I had enjoyed Halloween especially when my daughter was younger (she is almost 15 now so Halloween is different for teens, you know) A few years ago, I made costumes for both of us, my daughter as Hershey Kiss (silver) and me as Hershey Hug (gold). That was super fun! Kiddos dress up in store-bought costumes, or in some cases, with the help of their parents, create their own, to go door-to-door, trick-or-treating for candy snacks.
Without spoiling your happy time, keep in mind the power you have as parents to regulate your little one sugar intake. With childhood obesity levels at an all-time high and juvenile diabetes a real concern, it is worth considering alternative options to share with your children and neighborhood trick-or-treaters that are not packed with GMO components, additives, preservatives, and dyes. I allowed my daughter 2 pieces on Halloween and my kid was content and happy. The rest just keep her happy to see them.
Often time you cannot control the outside influence but you sure can teach and influence your child in the positive directions. Parents typically do not deprive their youngsters of this sweet experience, but there are ways to keep it a healthier Halloween for your little ghouls and goblins, princesses and super heroes!
First of all, not all chocolate is bad. Dark chocolate has true health benefits when consumed in moderation. Although it does contain processed sugar, dark chocolate with a cocoa content of 75-80% or greater is packed with procyanidins, powerful flavonoids, that serve as beneficial antioxidants in the body.
Furthermore, according to a Georgetown University study, these procyanidins are capable of preventing the growth and regeneration of certain breast cancer cells, as well as inhibiting the spread of existing cancer cells. This is great news for chocolate lovers, and totally relevant in light of Breast Cancer Awareness month.
Additionally, in conjunction with procyanidins, polyphenols in dark chocolate are capable of breaking down specific digestive enzymes that lower the levels of fatty acids in the blood, which can help with weight management efforts. Remember for adults, 100 gm per day is the limit.
Flavonoids in dark chocolate are more than antioxidants; they are advantageous for cardiovascular health, cognitive performance and sensitivity. Epicatechin in the sweet treat has been found to boost plasma oxidation, and the theobromine component strengthens and builds tooth enamel. Dark chocolate also contains vitamins and minerals that milk and white chocolate do not.
Of course, the stronger taste of dark chocolate is not always palatable for children like its milk and white chocolate cousins, but it is always the healthier option.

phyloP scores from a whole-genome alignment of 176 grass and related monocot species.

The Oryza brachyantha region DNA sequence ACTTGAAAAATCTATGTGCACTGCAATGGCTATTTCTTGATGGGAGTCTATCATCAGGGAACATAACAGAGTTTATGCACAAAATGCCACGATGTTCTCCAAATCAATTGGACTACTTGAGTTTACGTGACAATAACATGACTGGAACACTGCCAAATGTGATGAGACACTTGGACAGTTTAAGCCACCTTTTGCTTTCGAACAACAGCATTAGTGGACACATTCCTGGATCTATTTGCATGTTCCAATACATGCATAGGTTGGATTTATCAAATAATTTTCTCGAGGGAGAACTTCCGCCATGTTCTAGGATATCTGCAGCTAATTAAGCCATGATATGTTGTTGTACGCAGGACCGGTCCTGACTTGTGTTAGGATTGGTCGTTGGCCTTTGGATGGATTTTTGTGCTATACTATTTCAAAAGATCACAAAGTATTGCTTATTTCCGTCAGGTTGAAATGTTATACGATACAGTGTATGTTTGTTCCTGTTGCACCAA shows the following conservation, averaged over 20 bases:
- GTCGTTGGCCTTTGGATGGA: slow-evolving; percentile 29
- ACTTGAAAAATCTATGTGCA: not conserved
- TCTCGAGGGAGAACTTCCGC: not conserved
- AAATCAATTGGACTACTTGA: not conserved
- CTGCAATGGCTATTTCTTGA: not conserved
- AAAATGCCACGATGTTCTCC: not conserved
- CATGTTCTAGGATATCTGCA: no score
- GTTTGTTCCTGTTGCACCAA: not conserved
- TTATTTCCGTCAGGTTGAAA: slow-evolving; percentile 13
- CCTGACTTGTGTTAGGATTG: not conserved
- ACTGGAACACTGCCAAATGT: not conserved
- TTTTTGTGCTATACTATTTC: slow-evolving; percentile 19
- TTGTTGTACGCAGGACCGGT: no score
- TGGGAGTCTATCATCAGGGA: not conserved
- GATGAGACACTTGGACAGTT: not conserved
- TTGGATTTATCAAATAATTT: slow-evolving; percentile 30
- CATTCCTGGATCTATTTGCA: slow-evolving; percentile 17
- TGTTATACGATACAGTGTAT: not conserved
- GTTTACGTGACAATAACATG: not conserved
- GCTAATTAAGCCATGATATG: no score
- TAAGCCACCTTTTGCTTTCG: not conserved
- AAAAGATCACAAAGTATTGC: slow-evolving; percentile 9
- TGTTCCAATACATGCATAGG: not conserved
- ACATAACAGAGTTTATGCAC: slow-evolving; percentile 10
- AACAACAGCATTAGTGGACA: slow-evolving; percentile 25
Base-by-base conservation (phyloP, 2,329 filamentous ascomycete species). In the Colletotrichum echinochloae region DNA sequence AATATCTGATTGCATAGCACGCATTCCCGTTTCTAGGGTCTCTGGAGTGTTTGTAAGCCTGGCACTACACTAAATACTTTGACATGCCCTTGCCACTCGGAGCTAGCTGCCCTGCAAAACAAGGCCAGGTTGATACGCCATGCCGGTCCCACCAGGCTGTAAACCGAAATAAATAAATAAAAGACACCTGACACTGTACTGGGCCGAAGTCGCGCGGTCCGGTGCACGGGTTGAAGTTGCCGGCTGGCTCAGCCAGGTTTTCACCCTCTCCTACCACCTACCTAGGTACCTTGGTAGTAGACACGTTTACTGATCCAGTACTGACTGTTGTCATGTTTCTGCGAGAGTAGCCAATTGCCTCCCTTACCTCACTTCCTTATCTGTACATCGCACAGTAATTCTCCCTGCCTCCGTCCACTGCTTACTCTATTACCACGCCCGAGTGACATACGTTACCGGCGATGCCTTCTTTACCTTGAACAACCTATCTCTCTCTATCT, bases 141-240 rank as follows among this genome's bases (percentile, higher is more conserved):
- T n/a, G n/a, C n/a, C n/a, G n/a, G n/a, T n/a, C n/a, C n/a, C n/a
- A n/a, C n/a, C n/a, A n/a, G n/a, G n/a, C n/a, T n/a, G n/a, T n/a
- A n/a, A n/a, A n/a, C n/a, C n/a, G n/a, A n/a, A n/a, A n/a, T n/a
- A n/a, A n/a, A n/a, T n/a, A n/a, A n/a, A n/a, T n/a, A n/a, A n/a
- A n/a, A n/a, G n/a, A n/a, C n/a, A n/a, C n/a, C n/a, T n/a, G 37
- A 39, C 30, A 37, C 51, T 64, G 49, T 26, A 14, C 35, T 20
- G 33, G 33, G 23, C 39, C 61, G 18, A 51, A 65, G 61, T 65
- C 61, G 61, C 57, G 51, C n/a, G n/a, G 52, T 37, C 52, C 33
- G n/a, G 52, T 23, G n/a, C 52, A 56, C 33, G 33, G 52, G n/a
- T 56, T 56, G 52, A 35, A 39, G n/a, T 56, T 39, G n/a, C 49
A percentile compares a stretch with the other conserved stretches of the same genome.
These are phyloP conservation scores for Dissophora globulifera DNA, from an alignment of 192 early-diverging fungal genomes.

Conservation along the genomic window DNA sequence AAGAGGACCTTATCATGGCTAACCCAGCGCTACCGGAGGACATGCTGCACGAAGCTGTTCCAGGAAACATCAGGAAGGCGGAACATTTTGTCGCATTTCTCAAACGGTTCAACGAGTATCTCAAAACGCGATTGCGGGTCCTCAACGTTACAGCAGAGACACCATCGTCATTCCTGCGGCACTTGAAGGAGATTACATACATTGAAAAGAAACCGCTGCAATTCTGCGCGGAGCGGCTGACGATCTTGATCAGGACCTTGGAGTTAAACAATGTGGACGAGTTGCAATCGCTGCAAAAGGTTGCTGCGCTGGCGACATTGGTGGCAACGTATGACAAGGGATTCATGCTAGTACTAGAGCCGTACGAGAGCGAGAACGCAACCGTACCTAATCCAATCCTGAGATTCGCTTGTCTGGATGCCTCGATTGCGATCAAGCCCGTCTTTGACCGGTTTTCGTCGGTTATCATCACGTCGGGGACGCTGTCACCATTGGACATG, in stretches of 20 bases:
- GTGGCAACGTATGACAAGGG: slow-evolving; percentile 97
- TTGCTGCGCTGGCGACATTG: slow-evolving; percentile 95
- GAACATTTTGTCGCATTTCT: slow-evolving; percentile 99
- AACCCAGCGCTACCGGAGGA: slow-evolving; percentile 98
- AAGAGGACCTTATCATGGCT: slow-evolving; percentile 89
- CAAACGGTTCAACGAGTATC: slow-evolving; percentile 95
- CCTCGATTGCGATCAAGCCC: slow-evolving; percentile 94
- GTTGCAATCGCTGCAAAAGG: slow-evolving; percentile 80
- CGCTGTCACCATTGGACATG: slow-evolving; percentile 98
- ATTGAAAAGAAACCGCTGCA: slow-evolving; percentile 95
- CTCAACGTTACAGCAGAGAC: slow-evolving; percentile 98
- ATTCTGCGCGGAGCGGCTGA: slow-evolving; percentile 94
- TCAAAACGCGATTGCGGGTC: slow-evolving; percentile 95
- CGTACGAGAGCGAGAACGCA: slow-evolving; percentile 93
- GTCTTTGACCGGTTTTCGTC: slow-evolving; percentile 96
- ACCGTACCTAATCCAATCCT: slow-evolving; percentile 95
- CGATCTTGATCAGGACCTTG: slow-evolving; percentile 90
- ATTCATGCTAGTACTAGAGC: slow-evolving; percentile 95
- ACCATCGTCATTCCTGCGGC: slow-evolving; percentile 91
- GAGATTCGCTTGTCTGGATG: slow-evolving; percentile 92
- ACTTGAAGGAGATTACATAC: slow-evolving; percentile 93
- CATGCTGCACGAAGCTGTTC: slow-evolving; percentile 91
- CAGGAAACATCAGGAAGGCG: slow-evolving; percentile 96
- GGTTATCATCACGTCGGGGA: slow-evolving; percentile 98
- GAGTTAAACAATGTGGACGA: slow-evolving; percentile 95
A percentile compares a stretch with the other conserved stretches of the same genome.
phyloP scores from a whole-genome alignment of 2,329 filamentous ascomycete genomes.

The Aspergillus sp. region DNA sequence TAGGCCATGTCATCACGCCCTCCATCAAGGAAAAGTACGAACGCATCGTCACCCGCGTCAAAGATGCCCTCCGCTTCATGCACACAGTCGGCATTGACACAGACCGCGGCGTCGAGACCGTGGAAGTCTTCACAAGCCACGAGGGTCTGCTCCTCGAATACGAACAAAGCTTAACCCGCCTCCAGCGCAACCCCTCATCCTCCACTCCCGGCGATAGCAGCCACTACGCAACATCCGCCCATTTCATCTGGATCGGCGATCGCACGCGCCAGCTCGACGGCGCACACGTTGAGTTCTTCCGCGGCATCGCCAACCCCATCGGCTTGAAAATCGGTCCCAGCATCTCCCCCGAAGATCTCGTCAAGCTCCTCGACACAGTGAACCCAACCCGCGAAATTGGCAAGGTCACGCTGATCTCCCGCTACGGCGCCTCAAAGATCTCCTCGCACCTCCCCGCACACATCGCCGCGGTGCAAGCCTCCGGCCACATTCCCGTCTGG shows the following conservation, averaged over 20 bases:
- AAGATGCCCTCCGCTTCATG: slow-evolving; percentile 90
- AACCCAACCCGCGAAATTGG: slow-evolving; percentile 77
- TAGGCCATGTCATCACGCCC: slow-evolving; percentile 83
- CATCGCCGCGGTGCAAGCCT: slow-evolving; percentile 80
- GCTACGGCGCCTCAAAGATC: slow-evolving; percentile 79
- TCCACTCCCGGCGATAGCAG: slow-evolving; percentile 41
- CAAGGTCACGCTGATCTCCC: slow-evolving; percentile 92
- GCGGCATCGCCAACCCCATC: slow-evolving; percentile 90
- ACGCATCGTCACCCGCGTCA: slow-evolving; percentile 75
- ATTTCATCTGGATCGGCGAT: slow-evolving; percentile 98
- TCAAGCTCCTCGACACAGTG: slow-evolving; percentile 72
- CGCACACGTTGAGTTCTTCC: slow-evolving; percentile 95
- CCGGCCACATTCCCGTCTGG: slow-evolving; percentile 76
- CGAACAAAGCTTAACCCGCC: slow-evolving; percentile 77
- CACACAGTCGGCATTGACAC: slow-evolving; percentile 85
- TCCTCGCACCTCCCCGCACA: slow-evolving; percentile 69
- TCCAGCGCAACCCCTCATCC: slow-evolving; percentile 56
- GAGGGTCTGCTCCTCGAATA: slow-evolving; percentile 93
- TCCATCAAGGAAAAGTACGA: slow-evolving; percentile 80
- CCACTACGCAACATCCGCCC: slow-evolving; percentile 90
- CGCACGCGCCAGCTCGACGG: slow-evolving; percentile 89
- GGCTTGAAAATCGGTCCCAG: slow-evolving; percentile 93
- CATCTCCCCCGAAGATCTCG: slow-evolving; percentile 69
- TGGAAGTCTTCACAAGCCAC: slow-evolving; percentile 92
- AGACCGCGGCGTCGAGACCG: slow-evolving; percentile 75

My second recommendation is to steer clear of gummies and fruit-flavored candy snacks, because those contain gelatins and dangerous dyes and preservatives that are by no means “natural.”
Let me reiterate a few scary facts: Gelatin is derived from animals in factory farms. Artificial flavors and food dyes are primarily petroleum-based and are believed to be linked to hyperactivity in children. To make matters worse, these ingredients are contaminated with carcinogens. Red #40 is so bad, in fact, that it comes with a warning label in Europe.
The preservative BHA is linked to cancer and is banned all over the world. Preservatives may increase the shelf-life of products, but they do not preserve human lives! Flavored gelatins, processed foods, GMO’s, and produce contaminated by herbicides and pesticides, should always be avoided at all costs!
As you enter the supermarket and are faced with boxes and bins containing bags upon bags of candy to share with your neighborhood trick-or-treaters, I suggest you check the labels and inspect ingredient lists before you toss them in your shopping cart.
Finally, I applaud parents who choose to hand out organic candies, honey sticks, pieces of fruit, or kid-popular stickers and glow sticks, in lieu of mass-produced and processed candy. It may be a bit more expensive, but in the long run, if we all work to change the mind-set of youngsters early in life, perhaps they will learn to make healthier dietary choices later in life. Do not think of those parents as party pooper though. We can stand for what we believe in and make our point. I do not condemn people who are in for the treat. It is a festive and creative day with many cheerful (or dreadful) faces coming to your door. Just keep your candies intake at proper amount. We all can have occasional imperfection to cheer your soul. On the lighter note, what’s up with dentists giving out candies at their office!
As always, carefully inspect your children’s Halloween haul before allowing them to dig in! Discard opened packages and anything that appears suspicious.
I want you and your family to have a fun and festive Halloween and live happy, healthy lives! I would love to meet you to assess your suitable match for future appointments and to discuss your current eating habits, about which I can apply viable suggestions of ways you can achieve optimal health through lifestyle and diet.
I am dedicated to providing you the best care possible, with an emphasis on patient empowerment and education. I always do my very best to help patients and their families integrate healthy, proactive, and whole-body approaches involving lifestyle and nutrition to achieve optimum health. 503.658.7715.